The bizarre case of the ASA and the cycle safety ad

Cycle scotland

The Advertising Standards Agency (ASA) decision to ban a Cycling Scotland advert for showing a woman cycling without a helmet, more than 0.5 metres away from a kerb is both puzzling and frustrating in the extreme. If you haven’t yet heard about the furore, here is a good summary from the Guardian:

The TV ad, designed to encourage motorist to give cyclists more space on the road by using the slogan “See Cyclist. Think Horse” elicited five complaints, and was partly upheld. Complaints were made about the woman’s lack of safety attire, lack of helmet and distance from the kerb, despite Cycling Scotland pointing out that helmets were not a legal requirement, and that the woman was riding in the “primary position” – the safest position for urban roads, giving the car in the video plenty of room to overtake. The ASA upheld the complaints, calling the ad “socially irresponsible and likely to condone or encourage behaviour prejudicial to health and safety”, and the ad must not be broadcast again in its current form.

So, the ASA has decided to take on the role of both the Health and Safety Executive and the Department of Transport on the basis of 5 complaints. Not satisfied that the Highway Code exists – that sage and wise document designed to provide guidance to all – the ASA has decided in its wisdom to redefine the ‘correct’ position for a cyclist on a road. According to the ASA, ac cyclist should be 0.5 metres from the kerb rather than in the primary riding position (the centre of the lane/the most left-hand lane on multi-lane roads) or  secondary riding position (about a metre to the left of moving traffic, but not closer than 0.5 metres to the edge of the road) – AND arbitrarily decide that its high time we all wore helmets. Irrespective of where you stand on the helmet debate – I’m pro choice but mainly choose to wear one – it simply ain’t their job.

It’s my personal view that we can’t let them get away with this. The most dangerous thing in our current environment is a car and as pedestrian, cyclist and driver, its an issue I’m acutely of. Cars travel at high speed in the immediate vicinity of people. The only protection we get from being smacked by a high velocity lump of metal are a collection of road markings and the behaviour of the driver (try building factory machinery that operates on the same basis; it simply wouldn’t be tolerated). For the ASA to get involved in such a ham fisted manner – particularly when you bear in mind the public service nature of the advert – is beyond comprehension. You can register a complaint with the ASA here and you can sign a petition to reverse the decision here. In the meantime, keep your eyes peeled for any car advert that even remotely hints at speeds that exceed the limit of the road its travelling on. You know who to contact if you spot one.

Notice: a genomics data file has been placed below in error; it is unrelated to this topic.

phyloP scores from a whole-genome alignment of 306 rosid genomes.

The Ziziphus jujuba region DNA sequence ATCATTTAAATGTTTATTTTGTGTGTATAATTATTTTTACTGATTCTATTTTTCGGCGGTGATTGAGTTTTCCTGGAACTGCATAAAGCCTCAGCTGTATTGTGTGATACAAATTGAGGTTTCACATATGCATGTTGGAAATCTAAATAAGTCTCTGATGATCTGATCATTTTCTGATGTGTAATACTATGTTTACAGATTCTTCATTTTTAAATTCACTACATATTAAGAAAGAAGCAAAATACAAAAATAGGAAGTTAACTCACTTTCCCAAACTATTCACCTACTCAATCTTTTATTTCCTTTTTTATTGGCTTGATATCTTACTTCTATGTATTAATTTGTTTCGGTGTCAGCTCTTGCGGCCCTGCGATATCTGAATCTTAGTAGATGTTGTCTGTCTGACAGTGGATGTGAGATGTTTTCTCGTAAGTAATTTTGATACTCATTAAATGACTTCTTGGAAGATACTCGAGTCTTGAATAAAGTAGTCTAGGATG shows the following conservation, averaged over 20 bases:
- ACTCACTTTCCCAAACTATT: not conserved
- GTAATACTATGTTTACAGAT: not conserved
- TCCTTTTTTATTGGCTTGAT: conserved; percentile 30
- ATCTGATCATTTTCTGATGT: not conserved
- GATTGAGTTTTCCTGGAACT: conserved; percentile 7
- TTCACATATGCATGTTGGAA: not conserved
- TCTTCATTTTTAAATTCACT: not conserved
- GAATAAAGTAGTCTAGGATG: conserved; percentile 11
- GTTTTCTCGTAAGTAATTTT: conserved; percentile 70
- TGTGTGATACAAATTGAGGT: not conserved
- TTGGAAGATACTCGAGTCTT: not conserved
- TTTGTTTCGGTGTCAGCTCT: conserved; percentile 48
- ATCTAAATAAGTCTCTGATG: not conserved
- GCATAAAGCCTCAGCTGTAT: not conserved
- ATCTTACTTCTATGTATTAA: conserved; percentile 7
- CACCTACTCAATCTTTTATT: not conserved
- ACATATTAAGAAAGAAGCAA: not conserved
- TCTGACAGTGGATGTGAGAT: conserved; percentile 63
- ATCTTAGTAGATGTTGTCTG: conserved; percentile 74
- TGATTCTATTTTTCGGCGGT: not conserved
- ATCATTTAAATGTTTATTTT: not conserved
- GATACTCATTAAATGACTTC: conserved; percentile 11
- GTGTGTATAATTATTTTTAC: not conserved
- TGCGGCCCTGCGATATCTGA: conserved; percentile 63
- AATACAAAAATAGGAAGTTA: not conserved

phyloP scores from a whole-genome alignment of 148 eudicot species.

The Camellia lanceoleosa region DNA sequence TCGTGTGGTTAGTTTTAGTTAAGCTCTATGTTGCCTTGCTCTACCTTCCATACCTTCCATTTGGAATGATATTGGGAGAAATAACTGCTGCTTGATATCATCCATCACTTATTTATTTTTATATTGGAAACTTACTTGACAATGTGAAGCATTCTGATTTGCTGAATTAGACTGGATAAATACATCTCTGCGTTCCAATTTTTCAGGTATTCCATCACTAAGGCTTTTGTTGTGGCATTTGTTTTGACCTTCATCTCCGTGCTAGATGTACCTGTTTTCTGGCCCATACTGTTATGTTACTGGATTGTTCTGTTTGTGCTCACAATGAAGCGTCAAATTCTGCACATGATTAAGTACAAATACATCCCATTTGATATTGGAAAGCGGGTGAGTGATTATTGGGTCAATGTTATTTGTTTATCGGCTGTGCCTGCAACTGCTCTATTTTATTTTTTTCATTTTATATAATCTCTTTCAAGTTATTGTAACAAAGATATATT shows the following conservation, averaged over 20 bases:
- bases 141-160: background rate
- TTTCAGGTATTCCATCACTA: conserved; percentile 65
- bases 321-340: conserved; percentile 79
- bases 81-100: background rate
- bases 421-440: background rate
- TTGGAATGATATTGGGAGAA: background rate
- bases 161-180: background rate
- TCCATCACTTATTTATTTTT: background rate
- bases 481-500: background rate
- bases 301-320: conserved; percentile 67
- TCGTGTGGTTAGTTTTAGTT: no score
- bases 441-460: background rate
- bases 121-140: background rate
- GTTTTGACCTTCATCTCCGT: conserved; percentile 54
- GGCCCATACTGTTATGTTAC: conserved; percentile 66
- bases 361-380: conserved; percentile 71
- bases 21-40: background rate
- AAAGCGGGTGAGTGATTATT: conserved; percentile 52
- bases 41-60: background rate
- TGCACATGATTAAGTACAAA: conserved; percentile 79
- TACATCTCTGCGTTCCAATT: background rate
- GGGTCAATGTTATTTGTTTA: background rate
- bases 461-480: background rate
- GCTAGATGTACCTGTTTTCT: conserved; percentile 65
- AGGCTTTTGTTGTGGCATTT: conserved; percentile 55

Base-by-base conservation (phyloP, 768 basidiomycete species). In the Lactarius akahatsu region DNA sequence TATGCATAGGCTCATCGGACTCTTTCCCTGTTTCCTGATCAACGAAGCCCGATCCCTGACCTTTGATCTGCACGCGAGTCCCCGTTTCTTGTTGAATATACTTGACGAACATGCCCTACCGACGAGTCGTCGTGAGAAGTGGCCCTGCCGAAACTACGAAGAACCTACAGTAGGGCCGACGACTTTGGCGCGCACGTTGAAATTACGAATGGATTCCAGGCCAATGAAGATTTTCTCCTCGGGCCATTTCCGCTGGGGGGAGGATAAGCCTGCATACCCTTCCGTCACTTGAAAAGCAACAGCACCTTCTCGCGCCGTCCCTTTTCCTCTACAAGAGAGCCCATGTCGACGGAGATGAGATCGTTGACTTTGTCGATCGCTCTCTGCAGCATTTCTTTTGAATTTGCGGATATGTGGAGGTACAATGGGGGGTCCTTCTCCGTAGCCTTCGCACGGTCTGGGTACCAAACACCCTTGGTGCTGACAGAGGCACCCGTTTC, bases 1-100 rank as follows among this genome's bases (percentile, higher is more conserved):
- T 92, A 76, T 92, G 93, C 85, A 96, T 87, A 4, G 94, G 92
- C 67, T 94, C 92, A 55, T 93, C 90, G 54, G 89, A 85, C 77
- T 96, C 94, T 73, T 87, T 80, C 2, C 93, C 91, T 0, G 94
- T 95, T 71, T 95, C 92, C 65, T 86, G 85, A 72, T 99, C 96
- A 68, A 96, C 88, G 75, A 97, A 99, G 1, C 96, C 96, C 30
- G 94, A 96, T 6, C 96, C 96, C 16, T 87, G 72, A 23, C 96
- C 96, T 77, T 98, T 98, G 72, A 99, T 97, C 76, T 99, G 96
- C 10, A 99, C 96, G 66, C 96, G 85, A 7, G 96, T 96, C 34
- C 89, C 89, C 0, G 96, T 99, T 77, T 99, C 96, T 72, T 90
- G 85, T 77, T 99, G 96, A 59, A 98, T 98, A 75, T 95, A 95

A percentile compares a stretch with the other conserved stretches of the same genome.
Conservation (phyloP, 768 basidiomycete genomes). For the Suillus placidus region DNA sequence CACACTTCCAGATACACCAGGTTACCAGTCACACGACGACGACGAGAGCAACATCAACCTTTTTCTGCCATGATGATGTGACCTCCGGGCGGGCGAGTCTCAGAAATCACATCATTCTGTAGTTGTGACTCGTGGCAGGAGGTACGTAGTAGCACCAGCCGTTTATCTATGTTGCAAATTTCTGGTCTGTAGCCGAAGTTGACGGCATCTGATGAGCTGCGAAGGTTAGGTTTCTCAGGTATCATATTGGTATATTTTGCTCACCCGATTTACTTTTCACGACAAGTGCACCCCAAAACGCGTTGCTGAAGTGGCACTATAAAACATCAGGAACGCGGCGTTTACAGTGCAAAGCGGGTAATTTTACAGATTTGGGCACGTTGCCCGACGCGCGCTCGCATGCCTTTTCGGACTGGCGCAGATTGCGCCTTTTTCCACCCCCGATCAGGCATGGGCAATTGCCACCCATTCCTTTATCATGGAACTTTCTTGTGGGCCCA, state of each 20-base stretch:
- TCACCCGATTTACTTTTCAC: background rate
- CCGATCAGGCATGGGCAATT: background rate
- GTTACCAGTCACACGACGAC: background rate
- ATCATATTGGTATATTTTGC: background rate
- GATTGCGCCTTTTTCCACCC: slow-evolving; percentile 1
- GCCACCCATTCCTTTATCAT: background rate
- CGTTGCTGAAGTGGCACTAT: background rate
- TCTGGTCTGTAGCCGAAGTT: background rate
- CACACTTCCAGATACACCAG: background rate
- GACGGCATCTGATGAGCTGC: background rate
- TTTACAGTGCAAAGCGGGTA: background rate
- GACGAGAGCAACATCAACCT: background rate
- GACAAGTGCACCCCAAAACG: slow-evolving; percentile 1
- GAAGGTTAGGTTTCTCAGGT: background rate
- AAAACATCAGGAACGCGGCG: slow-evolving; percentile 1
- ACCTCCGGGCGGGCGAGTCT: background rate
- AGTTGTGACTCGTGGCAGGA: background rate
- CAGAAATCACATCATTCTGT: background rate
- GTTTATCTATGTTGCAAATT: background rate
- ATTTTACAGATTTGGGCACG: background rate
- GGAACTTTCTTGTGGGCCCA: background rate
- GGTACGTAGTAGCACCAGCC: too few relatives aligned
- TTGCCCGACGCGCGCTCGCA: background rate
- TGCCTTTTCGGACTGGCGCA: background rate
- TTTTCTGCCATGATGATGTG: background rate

UPDATE – A mere 1hr and 20mins later…..

Received an email from Mike Stead – who started the petition via

“The ASA has withdrawn its formal ruling against a Cycling Scotland ad pending the outcome of an Independent Review. That followed a request from Cycling Scotland, in which it argued that the ASA’s criticism of the positioning of the cyclist was incorrect. The decision to withdraw was made by the ASA Chief Executive in light of a potential flaw in our ruling. Once the Independent Review process is complete we will publish our decision on our website”

How much influence 3,400 of you piling on in had to do with it we’ll never know – but when I called the ASA at 4pm yesterday the bloke on the phone knew about the petition and was sounding a bit harassed to say the least. It’s all power to the collective cycling elbow.

Let’s wait and see what their own internal review finds – if they find the ruling stands, then be sure I’ll print out the petition and along with whoever wants to join in – Cycling Embassy of Great Britain, LCC, et al – meet with Mr Philips in person to present the case.

Pedal on.


Well done all you petition signers. As an absolute bare minimum, we’ve forced a full rethink.


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